At one time the Buddha was staying near Sāvatthī in Jeta’s Grove, Anāthapiṇḍika’s monastery. Then the householder Anāthapiṇḍika went up to the Buddha, bowed, and sat down to one side. The Buddha said to him:
“Householder, there are these five reasons to get rich. What five?
Firstly, with his legitimate wealth—earned by his efforts and initiative, built up with his own hands, gathered by the sweat of the brow—a noble disciple makes himself happy and pleased, keeping himself properly happy. He makes his mother and father happy … He makes his children, partners, bondservants, workers, and staff happy … This is the first reason to get rich.
Furthermore, with his legitimate wealth he makes his friends and colleagues happy … This is the second reason to get rich.
Furthermore, with his legitimate wealth he protects himself against losses from such things as fire, water, kings, bandits, or unloved heirs. He keeps himself safe. This is the third reason to get rich.
Furthermore, with his legitimate wealth he makes five spirit-offerings: to relatives, guests, ancestors, king, and deities. This is the fourth reason to get rich.
Furthermore, with his legitimate wealth he establishes an uplifting religious donation for ascetics and brahmins—those who avoid intoxication and negligence, are settled in patience and gentleness, and who tame, calm, and extinguish themselves—that’s conducive to heaven, ripens in happiness, and leads to heaven. This is the fifth reason to get rich.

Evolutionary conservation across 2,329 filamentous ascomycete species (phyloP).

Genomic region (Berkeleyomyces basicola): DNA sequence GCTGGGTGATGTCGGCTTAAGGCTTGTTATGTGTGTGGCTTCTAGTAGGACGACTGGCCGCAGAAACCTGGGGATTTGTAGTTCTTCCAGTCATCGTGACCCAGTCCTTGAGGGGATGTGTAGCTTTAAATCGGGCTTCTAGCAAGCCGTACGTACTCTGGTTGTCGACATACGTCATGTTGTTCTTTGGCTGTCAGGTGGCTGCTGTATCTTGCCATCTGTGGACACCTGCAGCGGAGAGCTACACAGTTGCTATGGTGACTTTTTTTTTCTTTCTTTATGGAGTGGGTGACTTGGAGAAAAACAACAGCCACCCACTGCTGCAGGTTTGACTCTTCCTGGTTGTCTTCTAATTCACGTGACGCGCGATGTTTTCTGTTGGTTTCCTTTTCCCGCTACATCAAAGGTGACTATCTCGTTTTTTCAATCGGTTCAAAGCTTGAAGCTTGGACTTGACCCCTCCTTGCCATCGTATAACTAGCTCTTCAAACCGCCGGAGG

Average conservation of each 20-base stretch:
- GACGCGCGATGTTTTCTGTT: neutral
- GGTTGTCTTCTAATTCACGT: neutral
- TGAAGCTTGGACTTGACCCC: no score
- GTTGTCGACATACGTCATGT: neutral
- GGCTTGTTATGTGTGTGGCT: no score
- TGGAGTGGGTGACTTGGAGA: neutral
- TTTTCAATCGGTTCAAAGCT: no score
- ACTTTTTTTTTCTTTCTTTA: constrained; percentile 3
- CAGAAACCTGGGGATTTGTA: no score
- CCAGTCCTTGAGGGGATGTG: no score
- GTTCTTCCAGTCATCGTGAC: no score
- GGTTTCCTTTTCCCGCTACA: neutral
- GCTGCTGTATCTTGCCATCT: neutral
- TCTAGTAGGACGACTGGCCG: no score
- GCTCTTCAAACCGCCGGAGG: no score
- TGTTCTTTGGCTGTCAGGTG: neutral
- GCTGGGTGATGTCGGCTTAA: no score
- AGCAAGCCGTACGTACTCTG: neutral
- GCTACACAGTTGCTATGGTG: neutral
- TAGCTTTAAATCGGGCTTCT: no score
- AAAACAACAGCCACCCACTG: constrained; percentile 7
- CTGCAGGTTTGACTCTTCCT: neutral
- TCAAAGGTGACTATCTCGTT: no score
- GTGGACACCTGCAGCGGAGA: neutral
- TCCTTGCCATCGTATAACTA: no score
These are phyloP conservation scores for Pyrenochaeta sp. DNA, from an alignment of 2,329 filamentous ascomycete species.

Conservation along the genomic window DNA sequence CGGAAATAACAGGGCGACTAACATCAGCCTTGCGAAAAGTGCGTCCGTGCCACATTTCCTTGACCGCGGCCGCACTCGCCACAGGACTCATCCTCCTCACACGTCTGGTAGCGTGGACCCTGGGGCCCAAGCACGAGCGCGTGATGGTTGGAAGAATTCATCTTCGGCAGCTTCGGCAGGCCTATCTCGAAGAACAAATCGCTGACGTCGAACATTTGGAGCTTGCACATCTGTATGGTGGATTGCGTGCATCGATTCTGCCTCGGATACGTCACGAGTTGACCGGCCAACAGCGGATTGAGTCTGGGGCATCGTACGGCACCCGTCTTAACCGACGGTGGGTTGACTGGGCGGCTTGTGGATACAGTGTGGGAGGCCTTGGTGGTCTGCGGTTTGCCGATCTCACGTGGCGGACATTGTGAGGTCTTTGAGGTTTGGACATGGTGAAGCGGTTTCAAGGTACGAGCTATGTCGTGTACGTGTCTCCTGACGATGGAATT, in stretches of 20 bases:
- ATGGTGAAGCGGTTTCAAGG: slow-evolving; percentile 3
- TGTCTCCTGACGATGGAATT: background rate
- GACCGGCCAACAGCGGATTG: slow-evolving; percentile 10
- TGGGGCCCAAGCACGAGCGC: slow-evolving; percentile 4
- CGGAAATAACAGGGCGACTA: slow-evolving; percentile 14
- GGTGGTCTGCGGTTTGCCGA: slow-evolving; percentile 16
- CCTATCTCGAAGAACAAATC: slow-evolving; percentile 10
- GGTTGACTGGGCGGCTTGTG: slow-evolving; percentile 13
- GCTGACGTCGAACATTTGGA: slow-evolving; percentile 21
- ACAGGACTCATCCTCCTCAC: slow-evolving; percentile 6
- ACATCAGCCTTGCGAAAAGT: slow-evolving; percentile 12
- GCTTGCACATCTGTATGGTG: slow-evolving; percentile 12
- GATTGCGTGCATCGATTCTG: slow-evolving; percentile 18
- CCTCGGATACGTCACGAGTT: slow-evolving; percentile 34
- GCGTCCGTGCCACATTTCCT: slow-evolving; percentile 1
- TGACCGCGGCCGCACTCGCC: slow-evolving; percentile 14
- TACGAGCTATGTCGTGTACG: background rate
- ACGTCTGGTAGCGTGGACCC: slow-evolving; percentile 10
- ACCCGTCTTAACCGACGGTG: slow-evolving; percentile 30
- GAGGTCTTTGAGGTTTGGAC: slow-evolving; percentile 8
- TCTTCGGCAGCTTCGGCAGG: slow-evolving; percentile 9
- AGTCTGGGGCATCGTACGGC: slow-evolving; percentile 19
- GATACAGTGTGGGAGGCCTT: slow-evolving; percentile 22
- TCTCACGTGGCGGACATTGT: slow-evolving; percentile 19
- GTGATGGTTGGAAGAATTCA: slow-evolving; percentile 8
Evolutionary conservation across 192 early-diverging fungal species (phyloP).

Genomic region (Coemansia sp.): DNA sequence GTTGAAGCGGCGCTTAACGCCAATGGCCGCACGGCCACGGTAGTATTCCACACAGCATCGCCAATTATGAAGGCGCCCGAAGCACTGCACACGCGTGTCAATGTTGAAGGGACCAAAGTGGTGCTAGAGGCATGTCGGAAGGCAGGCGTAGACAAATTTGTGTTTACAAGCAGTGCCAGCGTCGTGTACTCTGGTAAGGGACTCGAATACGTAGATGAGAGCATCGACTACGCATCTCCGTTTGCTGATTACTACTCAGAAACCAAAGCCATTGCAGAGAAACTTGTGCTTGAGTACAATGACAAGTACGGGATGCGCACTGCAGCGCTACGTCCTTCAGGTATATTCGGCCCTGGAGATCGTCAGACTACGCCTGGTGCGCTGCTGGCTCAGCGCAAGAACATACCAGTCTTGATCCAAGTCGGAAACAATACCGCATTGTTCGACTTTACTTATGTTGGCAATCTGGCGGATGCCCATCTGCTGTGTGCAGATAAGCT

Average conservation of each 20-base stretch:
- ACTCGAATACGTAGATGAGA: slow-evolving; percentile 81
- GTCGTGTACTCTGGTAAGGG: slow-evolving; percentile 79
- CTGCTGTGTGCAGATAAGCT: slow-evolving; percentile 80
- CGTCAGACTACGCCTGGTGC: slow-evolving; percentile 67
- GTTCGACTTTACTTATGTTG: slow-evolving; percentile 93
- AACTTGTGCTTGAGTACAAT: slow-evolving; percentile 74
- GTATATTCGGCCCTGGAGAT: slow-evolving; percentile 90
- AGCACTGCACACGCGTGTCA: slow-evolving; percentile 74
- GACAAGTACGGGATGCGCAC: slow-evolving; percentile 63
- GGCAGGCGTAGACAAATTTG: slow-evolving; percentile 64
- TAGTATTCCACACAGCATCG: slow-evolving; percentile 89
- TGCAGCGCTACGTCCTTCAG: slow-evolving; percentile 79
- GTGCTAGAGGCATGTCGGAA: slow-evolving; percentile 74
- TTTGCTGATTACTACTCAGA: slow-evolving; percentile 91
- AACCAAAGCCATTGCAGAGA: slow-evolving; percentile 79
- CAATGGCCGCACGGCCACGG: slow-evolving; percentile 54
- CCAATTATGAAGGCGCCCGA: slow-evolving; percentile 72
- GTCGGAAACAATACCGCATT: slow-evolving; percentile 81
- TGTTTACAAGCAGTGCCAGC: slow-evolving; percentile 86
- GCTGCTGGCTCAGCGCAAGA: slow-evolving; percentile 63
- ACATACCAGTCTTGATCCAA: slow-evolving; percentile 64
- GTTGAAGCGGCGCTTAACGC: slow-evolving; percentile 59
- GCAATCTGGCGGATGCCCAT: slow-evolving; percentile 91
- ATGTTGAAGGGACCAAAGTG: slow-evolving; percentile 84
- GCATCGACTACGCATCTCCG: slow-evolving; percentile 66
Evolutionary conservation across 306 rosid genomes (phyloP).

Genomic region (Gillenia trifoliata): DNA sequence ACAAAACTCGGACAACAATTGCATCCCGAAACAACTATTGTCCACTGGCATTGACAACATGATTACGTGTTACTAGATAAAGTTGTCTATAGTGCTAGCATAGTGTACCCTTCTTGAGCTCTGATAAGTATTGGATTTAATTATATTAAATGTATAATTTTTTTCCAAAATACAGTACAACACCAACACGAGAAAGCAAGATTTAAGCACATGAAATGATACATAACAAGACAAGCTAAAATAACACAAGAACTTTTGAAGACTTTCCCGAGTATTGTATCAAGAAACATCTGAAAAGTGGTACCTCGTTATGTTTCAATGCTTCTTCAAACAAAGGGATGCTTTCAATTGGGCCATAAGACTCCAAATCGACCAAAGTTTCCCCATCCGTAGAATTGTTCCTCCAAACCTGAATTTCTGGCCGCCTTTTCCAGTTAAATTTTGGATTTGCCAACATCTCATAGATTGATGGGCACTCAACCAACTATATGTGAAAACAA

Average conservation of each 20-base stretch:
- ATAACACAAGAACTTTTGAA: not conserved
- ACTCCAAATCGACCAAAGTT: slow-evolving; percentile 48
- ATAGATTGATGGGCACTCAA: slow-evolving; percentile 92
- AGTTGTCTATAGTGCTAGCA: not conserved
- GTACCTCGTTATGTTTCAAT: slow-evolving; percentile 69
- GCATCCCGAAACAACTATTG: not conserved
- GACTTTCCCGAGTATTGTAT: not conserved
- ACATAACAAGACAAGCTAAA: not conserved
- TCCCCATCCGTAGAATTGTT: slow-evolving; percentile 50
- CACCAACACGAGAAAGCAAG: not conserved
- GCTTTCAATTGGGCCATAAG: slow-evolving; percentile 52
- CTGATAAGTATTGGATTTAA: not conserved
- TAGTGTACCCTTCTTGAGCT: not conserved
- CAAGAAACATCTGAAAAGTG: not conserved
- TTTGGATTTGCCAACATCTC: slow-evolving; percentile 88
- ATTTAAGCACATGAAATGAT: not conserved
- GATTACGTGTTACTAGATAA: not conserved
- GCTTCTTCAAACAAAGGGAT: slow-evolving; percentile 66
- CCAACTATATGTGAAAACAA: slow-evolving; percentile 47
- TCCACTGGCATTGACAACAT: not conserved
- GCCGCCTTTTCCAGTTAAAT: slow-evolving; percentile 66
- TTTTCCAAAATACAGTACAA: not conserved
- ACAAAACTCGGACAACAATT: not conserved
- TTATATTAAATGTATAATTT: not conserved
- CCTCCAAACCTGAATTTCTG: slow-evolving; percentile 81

These are the five reasons to get rich.
Now if the riches a noble disciple gets for these five reasons run out, he thinks: ‘So, the riches I have obtained for these reasons are running out.’ And so he has no regrets.
But if the riches a noble disciple gets for these five reasons increase, he thinks: ‘So, the riches I have obtained for these reasons are increasing.’ And so he has no regrets in both cases.
‘I’ve enjoyed my wealth,supporting those who depend on me;
I’ve overcome losses;
I’ve given uplifting religious donations;
and made the five spirit-offerings.
I have looked after the ethical and
disciplined spiritual practitioners.
I’ve achieved the purpose
for which an astute lay person
wishes to gain wealth.
I don’t regret what I’ve done.’
A mortal person who recollects this
stands firm in the teaching of the noble ones.
They’re praised in this life by the astute,
and they depart to rejoice in heaven.”
Read this translation of Aṅguttara Nikāya 5.41 Ādiyasutta: Getting Rich by Bhikkhu Sujato on SuttaCentral.net.
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